About "The Hub" neighborhood in San Francisco
CELEBRATING OUR 8TH ANNIVERSARY
Specializing in books on San Francisco & California history,
the built & the natural environment,
politics & social justice,
cooking, food & farming,
select literature, noir, art, & children's books,
mostly new, some used
Voted SF Weekly Best of Award 2010
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Check out the nice notice about The Green Arcade in The Bold Italic
(All events are free unless otherwise noted)
Friday, March 10, 7pm
@ The 3rd floor McRoskey Mattress Factory
1687 Market St. at Gough
Come join us to celebrate the life and vibrant artwork of SF artist Marion Osborn Cunningham. The Bakersfield resident studied at the SF Art Institute and began producing silk screens and pastels in the 1930's, and earned substantial popularity for her views of San Francisco. She was married to artist Ben Cunningham whose work appears in Coit Tower and The Beach Chalet. After she died at a young age, Marion's family founded what later became the Bakersfield Museum of Art. Her works are found in the collections of the SF Museum of Modern Art, the De Young, The Palace of the Legion of Honor, New York's Metropolitan Museum of Art. as well as other noted museums around the US and abroad.
We'll have talks by Marion's niece, Priscilla Wheeler, curator of The Bakersfield Museum of Art, Rachael Magnus and the viewing of James Broughton's 1948 short film Mother's Day. Please wear 1940's attire. Door prizes will be awarded!
Hosted by McRoskey Mattress Co.
Click here for pdf flier to print and share!
Tuesday, March 28, 7:30pm
Steve Dickison is joined by New York poet Vincent Katz for this reading of their recent work. Dickison and Katz have worked together on several projects and share a passion for the histories of San Francisco and Bay Area poetry, the Black Mountain College poets, and other things. With his son, Oliver, Katz has been filming a series of interviews of Bay Are poets, including Bill Berkson, Norma Cole, Diane di Prima, Kevin Killian, Joanne Kyger, Michael McClure, and David Meltzer.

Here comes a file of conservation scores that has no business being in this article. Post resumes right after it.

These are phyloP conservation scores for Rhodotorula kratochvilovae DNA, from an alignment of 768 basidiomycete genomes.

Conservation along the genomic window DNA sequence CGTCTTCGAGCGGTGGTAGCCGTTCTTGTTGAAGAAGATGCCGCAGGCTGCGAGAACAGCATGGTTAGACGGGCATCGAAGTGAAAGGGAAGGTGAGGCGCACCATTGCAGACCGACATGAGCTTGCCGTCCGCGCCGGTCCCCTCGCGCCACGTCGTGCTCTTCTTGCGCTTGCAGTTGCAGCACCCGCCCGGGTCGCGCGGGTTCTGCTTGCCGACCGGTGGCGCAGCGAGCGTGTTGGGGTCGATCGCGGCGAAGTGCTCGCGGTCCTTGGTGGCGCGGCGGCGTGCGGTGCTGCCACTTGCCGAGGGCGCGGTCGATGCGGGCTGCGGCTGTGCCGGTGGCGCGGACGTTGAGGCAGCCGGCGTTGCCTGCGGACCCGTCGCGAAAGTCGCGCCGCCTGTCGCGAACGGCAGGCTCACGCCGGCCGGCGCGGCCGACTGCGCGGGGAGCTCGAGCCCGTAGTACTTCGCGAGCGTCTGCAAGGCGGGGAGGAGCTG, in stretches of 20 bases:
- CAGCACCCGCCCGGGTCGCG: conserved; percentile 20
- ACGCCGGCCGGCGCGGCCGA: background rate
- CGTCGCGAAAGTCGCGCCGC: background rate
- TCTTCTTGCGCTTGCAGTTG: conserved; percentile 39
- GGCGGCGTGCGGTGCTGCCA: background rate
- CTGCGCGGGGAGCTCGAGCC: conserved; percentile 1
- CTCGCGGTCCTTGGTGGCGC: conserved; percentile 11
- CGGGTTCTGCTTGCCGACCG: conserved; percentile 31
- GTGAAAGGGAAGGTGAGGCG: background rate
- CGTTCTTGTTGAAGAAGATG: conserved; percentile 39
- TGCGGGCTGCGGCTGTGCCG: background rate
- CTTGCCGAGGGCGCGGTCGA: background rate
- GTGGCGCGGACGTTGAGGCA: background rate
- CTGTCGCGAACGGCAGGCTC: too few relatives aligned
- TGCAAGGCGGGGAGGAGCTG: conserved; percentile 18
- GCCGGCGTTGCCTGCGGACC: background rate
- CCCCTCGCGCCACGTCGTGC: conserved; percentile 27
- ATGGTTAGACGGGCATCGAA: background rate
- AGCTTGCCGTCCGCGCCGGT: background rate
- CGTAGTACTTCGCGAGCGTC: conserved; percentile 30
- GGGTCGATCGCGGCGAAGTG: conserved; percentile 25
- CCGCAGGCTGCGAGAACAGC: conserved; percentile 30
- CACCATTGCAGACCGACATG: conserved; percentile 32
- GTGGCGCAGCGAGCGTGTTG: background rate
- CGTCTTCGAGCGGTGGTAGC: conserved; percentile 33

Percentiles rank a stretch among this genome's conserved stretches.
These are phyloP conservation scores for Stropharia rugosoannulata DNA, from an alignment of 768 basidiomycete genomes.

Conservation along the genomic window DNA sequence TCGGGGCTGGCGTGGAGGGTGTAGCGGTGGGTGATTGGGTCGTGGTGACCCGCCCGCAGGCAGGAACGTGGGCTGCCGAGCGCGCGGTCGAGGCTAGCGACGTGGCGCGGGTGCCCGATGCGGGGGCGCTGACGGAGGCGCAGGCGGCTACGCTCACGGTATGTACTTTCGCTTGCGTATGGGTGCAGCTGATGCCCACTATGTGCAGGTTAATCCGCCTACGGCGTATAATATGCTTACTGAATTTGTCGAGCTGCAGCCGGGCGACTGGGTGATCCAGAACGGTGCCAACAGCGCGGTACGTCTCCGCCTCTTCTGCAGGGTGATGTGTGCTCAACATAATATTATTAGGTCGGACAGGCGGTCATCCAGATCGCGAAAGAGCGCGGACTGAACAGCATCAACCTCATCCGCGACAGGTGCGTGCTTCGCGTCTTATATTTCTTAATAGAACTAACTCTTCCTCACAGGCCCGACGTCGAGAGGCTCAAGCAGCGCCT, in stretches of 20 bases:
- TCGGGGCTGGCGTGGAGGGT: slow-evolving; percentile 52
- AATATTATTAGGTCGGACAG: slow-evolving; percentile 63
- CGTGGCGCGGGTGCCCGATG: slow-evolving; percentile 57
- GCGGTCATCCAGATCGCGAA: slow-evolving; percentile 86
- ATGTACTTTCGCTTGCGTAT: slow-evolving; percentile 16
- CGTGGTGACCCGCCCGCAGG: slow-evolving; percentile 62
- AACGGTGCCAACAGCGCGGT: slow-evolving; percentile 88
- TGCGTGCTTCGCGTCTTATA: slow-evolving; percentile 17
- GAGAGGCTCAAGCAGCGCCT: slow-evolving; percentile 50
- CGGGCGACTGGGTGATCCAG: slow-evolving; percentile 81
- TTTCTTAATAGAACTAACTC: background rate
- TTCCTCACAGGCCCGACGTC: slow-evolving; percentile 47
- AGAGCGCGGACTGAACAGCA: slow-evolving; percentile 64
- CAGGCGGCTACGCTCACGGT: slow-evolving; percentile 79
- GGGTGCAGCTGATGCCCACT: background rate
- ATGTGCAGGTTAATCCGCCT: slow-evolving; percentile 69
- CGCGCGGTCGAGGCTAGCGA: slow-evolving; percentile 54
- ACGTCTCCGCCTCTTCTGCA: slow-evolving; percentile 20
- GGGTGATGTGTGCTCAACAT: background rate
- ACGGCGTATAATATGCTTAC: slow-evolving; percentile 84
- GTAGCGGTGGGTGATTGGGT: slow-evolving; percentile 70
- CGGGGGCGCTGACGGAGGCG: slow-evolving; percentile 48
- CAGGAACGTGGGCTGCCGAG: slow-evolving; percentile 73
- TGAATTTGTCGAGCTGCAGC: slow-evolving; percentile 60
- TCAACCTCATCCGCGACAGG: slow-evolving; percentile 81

Steve Dickison recently guest-edited, with David Meltzer, the “Shuffle Boil Special Issue” of Amerarcana. “For Mnemosyne” appeared at SFMOMA’s Open Space: The View from Here, Issue 4; [ 2nd floor projects ] published Sound Studio 3 (Liner Notes) for the exhibition “time silence and the sky: Norma Cole, Léonie Guyer, Wayne Smith”; a portion of “Liberation Music Orchestra” was in BAX 2015: Best American Experimental Poetry (Wesleyan, 2016); and four poems from “Wear You to the Ball” received the 2014 BOMB Poetry Prize. He directs The Poetry Center at San Francisco State University, teaches at that school and at California College of the Arts, and lives in San Francisco.
Vincent Katz is a poet, translator, and critic. He is the author of the poetry collections Southness (Lunar Chandelier, 2016) and Swimming Home (Nightboat, 2015). Fantastic Caryatids, a collaborative poem and conversation with Anne Waldman is just out from BlazeVOX Books. Katz lives in New York City, where he curates Readings in Contemporary Poetry at Dia Art Foundation.
Wednesay, May 17, pm